01 February 2011 04:32 [Source: ICIS news]
By Nurluqman Suratman and Felicia Loo
SINGAPORE (ICIS)--Asia’s petrochemical prices will remain underpinned by strong fundamental demand coming from energy giant China, even as global Brent crude futures pierced the $100/bbl (€73/bbl)-mark on concerns that Egypt’s political unrest could lead to oil supply disruptions, industry experts said on Tuesday.
At midday Tuesday, Brent crude for March delivery was valued at $100.43/bbl, after breaking above $100/bbl for the first time since October 2008 on Monday.
The oil price rally was a stark reminder of July 2008 when prices soared to an all-time peak of $147.27/bbl, and a few months later in December, plummeted to $33/bbl because of the global recession.
Asia is still expected to guzzle a colossal quantity of petrochemical products, with prices seen buoyant, and undeterred by feedstock naphtha levels at a 28-month high of $894.50-897.50/tonne CFR (cost and freight) ?xml:namespace>
”Rising crude oil prices will be offset by rising petrochemical prices, so the spread would be well-preserved and the overall impact on profitability for (chemical) companies would be minimal,” said Gordon Kwan, head of energy research at Mirae Asset Securities in Hong Kong.
“We expect Brent crude oil prices would average at around $100/bbl this year,” he said.
Prices would remain at such levels, with
“Demand is still good,” said an oil trader in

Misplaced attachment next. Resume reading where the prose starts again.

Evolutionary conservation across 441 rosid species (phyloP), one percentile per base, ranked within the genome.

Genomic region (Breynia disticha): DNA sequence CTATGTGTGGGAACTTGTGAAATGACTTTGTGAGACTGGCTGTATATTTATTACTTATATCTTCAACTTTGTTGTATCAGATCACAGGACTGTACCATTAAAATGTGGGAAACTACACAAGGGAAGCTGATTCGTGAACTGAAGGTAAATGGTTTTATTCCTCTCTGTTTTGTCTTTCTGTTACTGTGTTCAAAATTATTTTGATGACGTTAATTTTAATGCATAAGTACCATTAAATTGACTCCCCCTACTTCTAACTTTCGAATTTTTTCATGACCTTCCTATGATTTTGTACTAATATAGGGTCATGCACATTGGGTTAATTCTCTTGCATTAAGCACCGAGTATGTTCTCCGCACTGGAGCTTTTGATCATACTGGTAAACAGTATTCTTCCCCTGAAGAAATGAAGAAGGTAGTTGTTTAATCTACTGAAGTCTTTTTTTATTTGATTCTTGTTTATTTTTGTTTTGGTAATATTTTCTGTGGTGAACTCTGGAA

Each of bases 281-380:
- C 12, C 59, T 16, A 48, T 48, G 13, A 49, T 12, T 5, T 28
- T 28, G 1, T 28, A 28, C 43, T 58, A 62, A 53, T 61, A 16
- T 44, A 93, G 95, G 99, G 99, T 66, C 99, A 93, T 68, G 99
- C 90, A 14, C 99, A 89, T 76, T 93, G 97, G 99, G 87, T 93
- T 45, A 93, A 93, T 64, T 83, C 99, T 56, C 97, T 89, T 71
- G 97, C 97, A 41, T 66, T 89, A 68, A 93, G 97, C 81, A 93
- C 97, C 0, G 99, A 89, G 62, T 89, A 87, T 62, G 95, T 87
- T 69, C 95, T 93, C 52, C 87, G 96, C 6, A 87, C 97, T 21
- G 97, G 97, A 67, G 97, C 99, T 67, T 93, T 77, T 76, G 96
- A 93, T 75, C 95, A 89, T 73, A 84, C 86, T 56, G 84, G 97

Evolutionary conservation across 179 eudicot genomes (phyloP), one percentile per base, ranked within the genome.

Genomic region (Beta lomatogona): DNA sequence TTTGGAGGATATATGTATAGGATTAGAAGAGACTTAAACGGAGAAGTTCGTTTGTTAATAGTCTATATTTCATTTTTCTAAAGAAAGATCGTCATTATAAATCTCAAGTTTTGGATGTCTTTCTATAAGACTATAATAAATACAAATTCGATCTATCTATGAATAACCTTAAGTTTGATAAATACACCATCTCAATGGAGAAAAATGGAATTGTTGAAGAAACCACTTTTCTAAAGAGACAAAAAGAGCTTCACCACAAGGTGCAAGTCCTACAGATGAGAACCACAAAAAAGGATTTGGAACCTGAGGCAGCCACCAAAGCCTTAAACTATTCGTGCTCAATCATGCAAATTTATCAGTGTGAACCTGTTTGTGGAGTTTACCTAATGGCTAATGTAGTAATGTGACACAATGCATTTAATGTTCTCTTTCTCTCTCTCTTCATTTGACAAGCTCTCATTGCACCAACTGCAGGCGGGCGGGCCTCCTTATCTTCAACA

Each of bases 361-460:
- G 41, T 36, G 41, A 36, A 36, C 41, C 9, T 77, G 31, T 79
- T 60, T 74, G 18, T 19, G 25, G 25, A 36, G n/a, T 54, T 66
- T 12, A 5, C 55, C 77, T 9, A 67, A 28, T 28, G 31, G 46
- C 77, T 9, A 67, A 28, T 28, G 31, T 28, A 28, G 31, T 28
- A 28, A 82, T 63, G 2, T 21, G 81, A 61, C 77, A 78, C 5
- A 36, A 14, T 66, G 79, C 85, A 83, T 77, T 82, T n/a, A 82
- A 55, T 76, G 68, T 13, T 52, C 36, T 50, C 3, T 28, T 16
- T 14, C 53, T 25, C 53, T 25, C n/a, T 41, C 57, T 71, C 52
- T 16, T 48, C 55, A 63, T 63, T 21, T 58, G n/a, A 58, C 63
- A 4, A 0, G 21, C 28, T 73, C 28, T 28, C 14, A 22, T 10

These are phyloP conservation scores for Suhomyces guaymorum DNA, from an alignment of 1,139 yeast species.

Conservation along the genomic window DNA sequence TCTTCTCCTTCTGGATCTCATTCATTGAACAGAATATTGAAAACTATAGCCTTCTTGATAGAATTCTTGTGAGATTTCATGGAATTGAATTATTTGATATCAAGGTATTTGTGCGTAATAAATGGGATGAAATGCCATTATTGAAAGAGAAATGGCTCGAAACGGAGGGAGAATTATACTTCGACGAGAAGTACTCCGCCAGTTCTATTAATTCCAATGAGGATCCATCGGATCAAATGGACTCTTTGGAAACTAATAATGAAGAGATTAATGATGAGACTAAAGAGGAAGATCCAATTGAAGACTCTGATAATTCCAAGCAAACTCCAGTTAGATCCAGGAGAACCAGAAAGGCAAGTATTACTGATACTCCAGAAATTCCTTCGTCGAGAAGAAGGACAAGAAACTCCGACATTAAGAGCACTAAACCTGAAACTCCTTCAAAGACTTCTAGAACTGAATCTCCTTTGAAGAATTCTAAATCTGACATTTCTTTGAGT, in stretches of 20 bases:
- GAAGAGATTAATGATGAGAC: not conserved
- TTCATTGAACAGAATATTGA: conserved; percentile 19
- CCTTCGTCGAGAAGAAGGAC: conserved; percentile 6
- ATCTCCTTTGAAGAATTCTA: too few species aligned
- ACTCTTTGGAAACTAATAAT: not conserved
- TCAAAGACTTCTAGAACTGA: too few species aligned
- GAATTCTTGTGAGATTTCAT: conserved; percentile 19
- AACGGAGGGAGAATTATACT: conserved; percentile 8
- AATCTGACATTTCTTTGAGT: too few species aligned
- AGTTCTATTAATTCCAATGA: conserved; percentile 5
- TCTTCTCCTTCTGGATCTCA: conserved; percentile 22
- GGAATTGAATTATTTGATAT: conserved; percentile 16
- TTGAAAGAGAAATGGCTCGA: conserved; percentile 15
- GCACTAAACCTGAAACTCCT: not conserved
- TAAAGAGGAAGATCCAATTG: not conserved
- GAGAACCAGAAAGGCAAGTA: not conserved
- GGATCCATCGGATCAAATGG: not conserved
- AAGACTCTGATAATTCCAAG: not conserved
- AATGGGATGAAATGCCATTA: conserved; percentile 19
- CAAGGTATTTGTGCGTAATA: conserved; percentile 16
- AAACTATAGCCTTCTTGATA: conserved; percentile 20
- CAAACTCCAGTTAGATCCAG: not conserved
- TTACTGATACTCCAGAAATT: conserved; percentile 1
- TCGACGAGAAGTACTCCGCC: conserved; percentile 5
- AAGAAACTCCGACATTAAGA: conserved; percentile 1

“I think it is more important to look at the demand for petrochemicals rather than oil being at the $100/bbl mark. As long as there is demand for petrochemicals there would not be any negative surprises for the sector,” Kwan said.
Fundamentally, there was real demand for petrochemicals in
Trading typically slows down in
Restocking activity would provide an impetus for polyethylene (PE) and polypropylene (PP) prices in
For styrene, tight supply was expected to remain for the whole of 2011 in
In December 2010,
Ethylene imports in December jumped 37% year on year to 88,445 tonnes and butadiene imports grew 67% to 38,727 tonnes, according to data from China Customs.
Naphtha imports soared 22% year on year and 23% month on month to 406,738 tonnes in December, the data showed.
A caveat remains if
“Any surprises, such as
Borrowing costs in
“As long as the
($1 = €0.73)
Additional reporting by James Dennis
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